Ready for 2016? Likely contenders not big spenders on mid-terms
Though the candidates they support might not have much in common, PACs and super PACs associated with Hillary Clinton, Rand Paul, Ted Cruz and Marco Rubio spent no more — and often far less — than one of every five dollars they raised in the 2014 cycle supporting other candidates.
Ready for Hillary, the super PAC set up to boost the campaign of the former first lady, New York senator and Obama administration cabinet official, raised the most money and was stingiest it, with just two percent of the more than $10 million it raised spent to help candidates running in 2014 or transferred to other committees. By contrast, Rep. Paul Ryan, D-Wis., who served as Mitt Romney’s running mate in 2012 and might harbor presidential ambitions of his own, raised $3.2 million for his Prosperity Action leadership PAC and contributed almost 30 percent of that amount to Republican candidates and committees. Ryan is said to have his eye on another seat — the powerful chairmanship of the House Ways and Means Committee — which may explain his eagerness to win friends and influence among his GOP colleagues.
Florida Sen. Marco Rubio’s leadership PAC, Reclaim America, made $593,000 of independent expenditures on its way to spending 18 percent of its funds helping other candidates. Of that amount, 60 percent went to research and advertising in Iowa, where Republican Joni Ernst is in a neck-and-neck Senate race, but also where the first ballots of the 2016 presidential race will be cast. Rubio’s PAC also spent $1 million on strategy and research, with Something Else Strategies the largest recipient at close to $300,000. In 2010, the firm helped Rubio beat then-Gov. Charlie Crist, the frontrunner for the Republican nomination for Senate, in one of the biggest Tea Party-fueled upsets that year.
Although Sen. Ted Cruz’s Jobs, Growth & Freedom Fund raised $1.8 million, just $81,000 made its way to other federal candidates, including $17,000 to candidates running in Iowa and New Hampshire. The PAC also made $282,000 in independent expenditures, of which $266,666, or 94 percent, were in the same two states. Its biggest expense was $157,000 paid to Campaign HQ, a political consulting firm headquartered in Iowa.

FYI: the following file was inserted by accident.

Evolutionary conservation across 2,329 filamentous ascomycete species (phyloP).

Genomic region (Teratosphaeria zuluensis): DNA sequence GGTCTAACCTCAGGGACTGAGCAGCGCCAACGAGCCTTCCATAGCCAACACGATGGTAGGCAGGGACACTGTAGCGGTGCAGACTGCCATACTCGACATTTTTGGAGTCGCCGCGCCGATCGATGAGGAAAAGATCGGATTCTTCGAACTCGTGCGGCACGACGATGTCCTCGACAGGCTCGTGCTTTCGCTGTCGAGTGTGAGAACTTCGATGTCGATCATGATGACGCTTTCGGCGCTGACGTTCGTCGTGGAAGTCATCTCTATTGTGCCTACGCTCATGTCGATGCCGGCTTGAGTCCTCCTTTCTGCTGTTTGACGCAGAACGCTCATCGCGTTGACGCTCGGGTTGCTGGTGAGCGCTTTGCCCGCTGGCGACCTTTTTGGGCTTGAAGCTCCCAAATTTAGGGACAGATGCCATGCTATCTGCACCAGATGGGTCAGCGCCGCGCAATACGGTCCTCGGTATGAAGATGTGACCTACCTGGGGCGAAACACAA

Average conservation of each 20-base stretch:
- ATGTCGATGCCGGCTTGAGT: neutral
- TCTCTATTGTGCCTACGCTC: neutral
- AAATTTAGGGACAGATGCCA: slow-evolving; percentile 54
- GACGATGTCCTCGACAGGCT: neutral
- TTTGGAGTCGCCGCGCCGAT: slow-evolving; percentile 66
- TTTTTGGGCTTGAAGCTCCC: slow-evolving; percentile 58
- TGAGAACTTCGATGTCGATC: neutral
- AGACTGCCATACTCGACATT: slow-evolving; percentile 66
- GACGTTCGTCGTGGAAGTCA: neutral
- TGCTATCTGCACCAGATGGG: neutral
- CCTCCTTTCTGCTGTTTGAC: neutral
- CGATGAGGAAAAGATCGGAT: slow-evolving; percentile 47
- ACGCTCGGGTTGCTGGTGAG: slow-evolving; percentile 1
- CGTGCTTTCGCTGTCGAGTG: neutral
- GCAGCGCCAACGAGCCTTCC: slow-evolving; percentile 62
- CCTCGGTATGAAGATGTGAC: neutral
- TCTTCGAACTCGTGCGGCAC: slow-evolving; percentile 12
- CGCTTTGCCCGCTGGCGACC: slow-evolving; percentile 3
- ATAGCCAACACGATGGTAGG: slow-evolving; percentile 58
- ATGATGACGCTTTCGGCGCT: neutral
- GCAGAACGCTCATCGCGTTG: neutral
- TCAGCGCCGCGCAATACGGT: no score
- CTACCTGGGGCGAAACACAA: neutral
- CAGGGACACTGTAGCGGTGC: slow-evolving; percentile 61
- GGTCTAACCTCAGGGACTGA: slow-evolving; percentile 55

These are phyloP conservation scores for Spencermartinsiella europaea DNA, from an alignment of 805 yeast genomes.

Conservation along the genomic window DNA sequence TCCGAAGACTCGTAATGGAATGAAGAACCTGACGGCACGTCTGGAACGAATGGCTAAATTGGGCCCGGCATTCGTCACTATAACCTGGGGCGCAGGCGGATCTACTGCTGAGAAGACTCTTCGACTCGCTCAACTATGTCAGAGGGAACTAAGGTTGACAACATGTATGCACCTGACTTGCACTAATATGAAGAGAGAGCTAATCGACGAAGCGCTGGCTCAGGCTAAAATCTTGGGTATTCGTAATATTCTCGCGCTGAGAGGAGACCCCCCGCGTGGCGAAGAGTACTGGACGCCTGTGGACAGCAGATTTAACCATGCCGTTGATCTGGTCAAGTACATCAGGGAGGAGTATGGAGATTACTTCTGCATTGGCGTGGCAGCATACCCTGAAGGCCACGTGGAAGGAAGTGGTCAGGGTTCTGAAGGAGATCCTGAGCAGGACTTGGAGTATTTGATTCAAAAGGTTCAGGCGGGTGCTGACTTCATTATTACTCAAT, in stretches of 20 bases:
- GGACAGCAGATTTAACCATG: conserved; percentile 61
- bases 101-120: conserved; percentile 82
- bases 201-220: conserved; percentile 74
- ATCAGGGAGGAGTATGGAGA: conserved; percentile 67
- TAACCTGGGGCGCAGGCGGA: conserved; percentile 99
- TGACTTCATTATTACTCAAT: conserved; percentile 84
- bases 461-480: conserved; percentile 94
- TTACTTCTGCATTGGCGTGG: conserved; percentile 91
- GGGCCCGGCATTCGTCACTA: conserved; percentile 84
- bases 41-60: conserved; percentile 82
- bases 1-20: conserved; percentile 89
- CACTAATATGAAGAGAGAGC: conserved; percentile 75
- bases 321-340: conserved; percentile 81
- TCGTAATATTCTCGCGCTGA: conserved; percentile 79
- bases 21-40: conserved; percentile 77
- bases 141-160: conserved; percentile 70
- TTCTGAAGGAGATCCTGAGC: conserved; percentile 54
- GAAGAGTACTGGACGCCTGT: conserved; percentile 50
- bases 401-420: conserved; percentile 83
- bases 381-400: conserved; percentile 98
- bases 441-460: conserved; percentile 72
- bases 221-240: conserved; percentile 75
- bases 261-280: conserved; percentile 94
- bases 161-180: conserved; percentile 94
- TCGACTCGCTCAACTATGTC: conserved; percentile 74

Of the $3.1 million that Rand Paul’s Reinventing a New Direction PAC raised, more than half — $1.6 million — was spent on fundraising, with Strategic Fundraising, a Chicago-based telemarketing firm, winning the lion’s share. The libertarian leaning Kentucky senator spent just seven percent of his funds helping other candidates or committees, with the biggest chunk — $164,800 — poured into independent expenditures. The largest sum was spent supporting GOP Sen. Pat Roberts in Kansas, but RANDPAC also chipped in $12,000 of support for conservative Senate candidates in Iowa and New Hampshire.
Ready for Hillary has been a prolific money-raking machine, with $10.3 million in receipts in its first year and half of operations. According to Party Time, it’s hosted 38 events since October 2013, including events with politicos in Iowa, Chicago and Los Angeles.
A hybrid super PAC, Ready for Hillary maintains separate accounts: one that abides by campaign finance limits that traditional PACs follow so that it can contribute to candidates, and a second that accepts contributions in unlimited amounts that can be used for independent expenditures. The former account made $2,600 contributions to a pair of Democratic House candidates; it also transferred more $209,000 to other federal committees, mostly parties.
Ready for Hillary’s biggest expenditures were to Rising Tide Interactive, a list-building firm that’s creating a “grassroots movement from the ground up” for the potential presidential candidate. The firm received $1.9 million or its efforts.
Election Day 2016 is only 735 days — and billions of dollars — away.